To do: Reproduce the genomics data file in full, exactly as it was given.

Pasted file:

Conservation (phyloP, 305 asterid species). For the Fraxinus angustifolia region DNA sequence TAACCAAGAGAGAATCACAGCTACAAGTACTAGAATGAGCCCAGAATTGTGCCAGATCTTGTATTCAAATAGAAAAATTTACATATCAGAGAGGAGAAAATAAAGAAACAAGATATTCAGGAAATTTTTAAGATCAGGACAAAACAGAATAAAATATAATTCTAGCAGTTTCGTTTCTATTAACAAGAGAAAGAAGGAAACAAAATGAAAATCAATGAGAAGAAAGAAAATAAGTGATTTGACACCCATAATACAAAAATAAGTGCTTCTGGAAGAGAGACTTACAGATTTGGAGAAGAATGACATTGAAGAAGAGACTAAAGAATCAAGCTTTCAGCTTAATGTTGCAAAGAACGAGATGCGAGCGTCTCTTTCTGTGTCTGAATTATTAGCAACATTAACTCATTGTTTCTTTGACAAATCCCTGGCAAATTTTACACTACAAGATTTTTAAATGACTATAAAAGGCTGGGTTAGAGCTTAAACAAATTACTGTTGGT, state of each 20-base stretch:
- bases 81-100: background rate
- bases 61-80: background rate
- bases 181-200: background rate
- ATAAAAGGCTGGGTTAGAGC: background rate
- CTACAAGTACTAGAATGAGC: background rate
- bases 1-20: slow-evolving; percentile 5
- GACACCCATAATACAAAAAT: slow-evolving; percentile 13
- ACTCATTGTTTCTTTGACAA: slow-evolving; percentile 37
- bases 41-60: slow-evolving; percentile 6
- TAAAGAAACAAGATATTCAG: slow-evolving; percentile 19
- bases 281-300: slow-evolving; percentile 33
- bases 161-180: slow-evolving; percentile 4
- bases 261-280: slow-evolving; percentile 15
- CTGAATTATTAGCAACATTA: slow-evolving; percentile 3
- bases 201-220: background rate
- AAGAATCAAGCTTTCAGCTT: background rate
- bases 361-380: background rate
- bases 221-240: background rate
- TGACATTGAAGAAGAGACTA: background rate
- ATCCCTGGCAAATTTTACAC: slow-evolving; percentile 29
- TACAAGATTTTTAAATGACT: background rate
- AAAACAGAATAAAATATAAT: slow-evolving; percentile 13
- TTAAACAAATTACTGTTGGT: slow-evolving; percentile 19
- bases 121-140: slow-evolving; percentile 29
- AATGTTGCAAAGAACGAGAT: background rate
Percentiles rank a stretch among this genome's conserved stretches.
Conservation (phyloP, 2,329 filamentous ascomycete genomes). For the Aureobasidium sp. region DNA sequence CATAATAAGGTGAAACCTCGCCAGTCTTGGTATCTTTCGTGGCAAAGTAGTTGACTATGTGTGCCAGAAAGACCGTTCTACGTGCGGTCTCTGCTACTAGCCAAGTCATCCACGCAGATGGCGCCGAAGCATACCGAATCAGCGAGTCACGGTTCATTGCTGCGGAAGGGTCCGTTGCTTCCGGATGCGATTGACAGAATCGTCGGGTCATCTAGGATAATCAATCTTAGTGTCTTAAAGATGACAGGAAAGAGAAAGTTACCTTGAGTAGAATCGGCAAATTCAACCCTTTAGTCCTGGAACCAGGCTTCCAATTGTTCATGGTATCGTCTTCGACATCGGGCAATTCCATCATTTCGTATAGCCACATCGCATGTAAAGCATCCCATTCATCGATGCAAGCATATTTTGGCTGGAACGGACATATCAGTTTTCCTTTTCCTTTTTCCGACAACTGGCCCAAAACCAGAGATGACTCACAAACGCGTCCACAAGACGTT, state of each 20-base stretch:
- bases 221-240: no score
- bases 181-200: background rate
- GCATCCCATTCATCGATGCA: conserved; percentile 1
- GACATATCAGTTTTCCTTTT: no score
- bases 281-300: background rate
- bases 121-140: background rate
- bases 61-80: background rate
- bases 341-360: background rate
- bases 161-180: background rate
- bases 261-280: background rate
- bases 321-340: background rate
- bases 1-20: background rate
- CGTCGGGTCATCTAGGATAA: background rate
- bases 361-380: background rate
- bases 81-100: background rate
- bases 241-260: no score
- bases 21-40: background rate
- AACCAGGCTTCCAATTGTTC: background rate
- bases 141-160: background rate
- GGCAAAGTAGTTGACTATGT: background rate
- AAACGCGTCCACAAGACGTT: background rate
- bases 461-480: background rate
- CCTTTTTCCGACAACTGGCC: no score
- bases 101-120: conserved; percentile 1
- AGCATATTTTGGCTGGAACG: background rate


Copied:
Conservation (phyloP, 305 asterid species). For the Fraxinus angustifolia region DNA sequence TAACCAAGAGAGAATCACAGCTACAAGTACTAGAATGAGCCCAGAATTGTGCCAGATCTTGTATTCAAATAGAAAAATTTACATATCAGAGAGGAGAAAATAAAGAAACAAGATATTCAGGAAATTTTTAAGATCAGGACAAAACAGAATAAAATATAATTCTAGCAGTTTCGTTTCTATTAACAAGAGAAAGAAGGAAACAAAATGAAAATCAATGAGAAGAAAGAAAATAAGTGATTTGACACCCATAATACAAAAATAAGTGCTTCTGGAAGAGAGACTTACAGATTTGGAGAAGAATGACATTGAAGAAGAGACTAAAGAATCAAGCTTTCAGCTTAATGTTGCAAAGAACGAGATGCGAGCGTCTCTTTCTGTGTCTGAATTATTAGCAACATTAACTCATTGTTTCTTTGACAAATCCCTGGCAAATTTTACACTACAAGATTTTTAAATGACTATAAAAGGCTGGGTTAGAGCTTAAACAAATTACTGTTGGT, state of each 20-base stretch:
- bases 81-100: background rate
- bases 61-80: background rate
- bases 181-200: background rate
- ATAAAAGGCTGGGTTAGAGC: background rate
- CTACAAGTACTAGAATGAGC: background rate
- bases 1-20: slow-evolving; percentile 5
- GACACCCATAATACAAAAAT: slow-evolving; percentile 13
- ACTCATTGTTTCTTTGACAA: slow-evolving; percentile 37
- bases 41-60: slow-evolving; percentile 6
- TAAAGAAACAAGATATTCAG: slow-evolving; percentile 19
- bases 281-300: slow-evolving; percentile 33
- bases 161-180: slow-evolving; percentile 4
- bases 261-280: slow-evolving; percentile 15
- CTGAATTATTAGCAACATTA: slow-evolving; percentile 3
- bases 201-220: background rate
- AAGAATCAAGCTTTCAGCTT: background rate
- bases 361-380: background rate
- bases 221-240: background rate
- TGACATTGAAGAAGAGACTA: background rate
- ATCCCTGGCAAATTTTACAC: slow-evolving; percentile 29
- TACAAGATTTTTAAATGACT: background rate
- AAAACAGAATAAAATATAAT: slow-evolving; percentile 13
- TTAAACAAATTACTGTTGGT: slow-evolving; percentile 19
- bases 121-140: slow-evolving; percentile 29
- AATGTTGCAAAGAACGAGAT: background rate
Percentiles rank a stretch among this genome's conserved stretches.
Conservation (phyloP, 2,329 filamentous ascomycete genomes). For the Aureobasidium sp. region DNA sequence CATAATAAGGTGAAACCTCGCCAGTCTTGGTATCTTTCGTGGCAAAGTAGTTGACTATGTGTGCCAGAAAGACCGTTCTACGTGCGGTCTCTGCTACTAGCCAAGTCATCCACGCAGATGGCGCCGAAGCATACCGAATCAGCGAGTCACGGTTCATTGCTGCGGAAGGGTCCGTTGCTTCCGGATGCGATTGACAGAATCGTCGGGTCATCTAGGATAATCAATCTTAGTGTCTTAAAGATGACAGGAAAGAGAAAGTTACCTTGAGTAGAATCGGCAAATTCAACCCTTTAGTCCTGGAACCAGGCTTCCAATTGTTCATGGTATCGTCTTCGACATCGGGCAATTCCATCATTTCGTATAGCCACATCGCATGTAAAGCATCCCATTCATCGATGCAAGCATATTTTGGCTGGAACGGACATATCAGTTTTCCTTTTCCTTTTTCCGACAACTGGCCCAAAACCAGAGATGACTCACAAACGCGTCCACAAGACGTT, state of each 20-base stretch:
- bases 221-240: no score
- bases 181-200: background rate
- GCATCCCATTCATCGATGCA: conserved; percentile 1
- GACATATCAGTTTTCCTTTT: no score
- bases 281-300: background rate
- bases 121-140: background rate
- bases 61-80: background rate
- bases 341-360: background rate
- bases 161-180: background rate
- bases 261-280: background rate
- bases 321-340: background rate
- bases 1-20: background rate
- CGTCGGGTCATCTAGGATAA: background rate
- bases 361-380: background rate
- bases 81-100: background rate
- bases 241-260: no score
- bases 21-40: background rate
- AACCAGGCTTCCAATTGTTC: background rate
- bases 141-160: background rate
- GGCAAAGTAGTTGACTATGT: background rate
- AAACGCGTCCACAAGACGTT: background rate
- bases 461-480: background rate
- CCTTTTTCCGACAACTGGCC: no score
- bases 101-120: conserved; percentile 1
- AGCATATTTTGGCTGGAACG: background rate